Oct. 4, 1899: NEW YORK CITY - Fire swept through a row of six-story commercial buildings in the Greenwich Village section of Manhattan during the night. The fire started in a caramel candy company at 22 Desbrosses St. and soon spread to the floor above a cork manufacturer. The fire spread to several other occupancies. A fire in the same building took the lives of four people on Aug. 11, 1895.
Oct. 13, 1899: BROOKLYN, NY - Shortly after 2 P.M., a fire started in a warehouse at the foot of 42nd Street owned by the Bush Storage Co. Four alarms were sounded to bring all the fire companies in the lower part of the borough to the scene. The fire boats New Yorker, Robert Van Wyck and David Boody were all called. During the initial operations, a wall fell on two firemen who were rescued in good condition by their comrades. It took three hours for the fire to be brought under control. Chief Croker from New York City aided Chief Dale of Brooklyn in commanding operations.
Oct. 14, 1899: LIBERTY, NY - The administration building of the Loomis Sanitarium was destroyed after an oil lamp exploded in the west wing. All 100 inmates of the facility were safely removed. The burned building, which was made of stone, had been a gift of J. Pierpont Morgan.
Oct. 15, 1899: FEEHANVILLE, IL - Flames broke out during vespers in the chapel of St. Mary's Training School. The fire had gained considerable headway before being discovered. Flames jumped from building to building as frantic firemen tried to stop their advance. Seven structures were burning at once, hampering the local department's ability to gain control of the fire. Mutual aid from Des Plaines arrived in time to help save the archbishop's summer home.
Oct. 17, 1899: CHICAGO - One life was lost during an evening fire in a paper box company factory on Green Street. Two hundred people, many of them young girls, were working in the six-story factory when the fire started.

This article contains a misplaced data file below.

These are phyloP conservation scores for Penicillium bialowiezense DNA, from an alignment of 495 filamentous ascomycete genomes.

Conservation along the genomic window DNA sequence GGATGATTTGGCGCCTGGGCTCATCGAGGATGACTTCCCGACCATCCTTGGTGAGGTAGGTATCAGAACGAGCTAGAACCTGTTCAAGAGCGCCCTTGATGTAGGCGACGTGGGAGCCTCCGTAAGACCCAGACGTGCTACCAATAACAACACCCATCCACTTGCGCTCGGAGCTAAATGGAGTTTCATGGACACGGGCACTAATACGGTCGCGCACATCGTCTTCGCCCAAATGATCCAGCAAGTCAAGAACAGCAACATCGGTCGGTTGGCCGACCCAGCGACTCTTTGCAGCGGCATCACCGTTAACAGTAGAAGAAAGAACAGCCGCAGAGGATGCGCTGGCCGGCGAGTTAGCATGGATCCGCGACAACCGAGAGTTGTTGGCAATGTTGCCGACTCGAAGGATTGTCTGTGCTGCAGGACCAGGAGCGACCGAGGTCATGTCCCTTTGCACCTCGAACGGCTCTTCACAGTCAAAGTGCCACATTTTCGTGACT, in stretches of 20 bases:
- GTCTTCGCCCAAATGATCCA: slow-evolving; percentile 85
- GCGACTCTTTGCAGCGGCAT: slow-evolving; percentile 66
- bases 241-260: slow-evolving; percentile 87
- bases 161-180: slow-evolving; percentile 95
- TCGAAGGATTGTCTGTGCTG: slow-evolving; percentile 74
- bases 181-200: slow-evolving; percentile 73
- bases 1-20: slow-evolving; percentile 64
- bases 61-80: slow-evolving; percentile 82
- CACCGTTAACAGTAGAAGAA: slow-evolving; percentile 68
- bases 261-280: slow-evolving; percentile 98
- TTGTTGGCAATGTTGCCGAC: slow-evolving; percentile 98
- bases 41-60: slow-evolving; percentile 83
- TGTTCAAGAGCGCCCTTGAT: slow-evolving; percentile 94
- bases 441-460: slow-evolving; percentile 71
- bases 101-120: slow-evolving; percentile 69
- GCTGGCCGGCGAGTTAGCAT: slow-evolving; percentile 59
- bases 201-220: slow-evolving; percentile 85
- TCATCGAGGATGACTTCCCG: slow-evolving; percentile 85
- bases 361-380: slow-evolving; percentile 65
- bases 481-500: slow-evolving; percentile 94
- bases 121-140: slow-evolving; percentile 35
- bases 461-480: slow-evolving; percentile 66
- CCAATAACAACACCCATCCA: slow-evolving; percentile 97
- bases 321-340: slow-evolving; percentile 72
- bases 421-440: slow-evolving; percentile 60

Oct. 20, 1899: ROCKLAND LAKE, NY - A mysterious explosion occurred at the Rockland Lake Trap Rock Co. at noon time. Blasting was done at the works twice a day at noon and just after closing. Eleven men took shelter in a tool house to avoid rock fragments that would be projected by the noon blast. Upon entering the tool house it was realized that the shed was on fire. Only three men had time to escape before the tool house blew up. It is believed that two kegs of black powder were left in the tool house and not returned to the magazine. Four men were killed immediately with four others expected to succumb.
Oct. 30, 1899: BROOKLYN, NY - Four alarms were needed to extinguish a fire in a two-story corrugated iron freight warehouse on North Seventh Street. Firemen were called after workers were unsuccessful attempting to battle the blaze with hand extinguishers. Several firemen were overcome by the dense smoke and had to be pulled from the fire by other firemen. The blaze was fought for two hours.
Oct. 9, 1922: Oil Plant Fire In Los Angeles
At 5:30 A.M., Los Angeles firemen responded to an alarm at Harriet and Cheney streets in the heart of the oil plant section of the city. Upon arrival they were confronted with a fire in the medium sized oil plant of the Richfield Oil Co. A call for two additional engines was sent in as the fire was proving to be a stubborn one.
The refinery's location posed little problem as far as exposure problems, barring a major explosion. Firemen began operations on burning stills along the west side of the property. Alongside the stills, which were burning fiercely, were a number of railroad tanker cars on a siding. Six of the cars contained oil and two were each filled with 15,000 gallons of gasoline. All of the cars were being directly impinged by the flames and were venting overheated product into the air.
An engineer volunteered to attempt to pull the cars clear of the fire area. With help from the firemen he began the slow and dangerous process. Despite the fact that the siding tracks were warped and that the brakes were all locked, the cars were dragged in flames two at a time to a place of safety where hose streams were played on them to cool them off.
For 10 hours, firemen battled the flames as 29 tanks varying from 1,700 to 25,000 gallons burned. Foamite equipment was supplied by one of the major oil companies and was used in tandem with water lines to cool exposed tanks.
Compiled by Paul Hashagen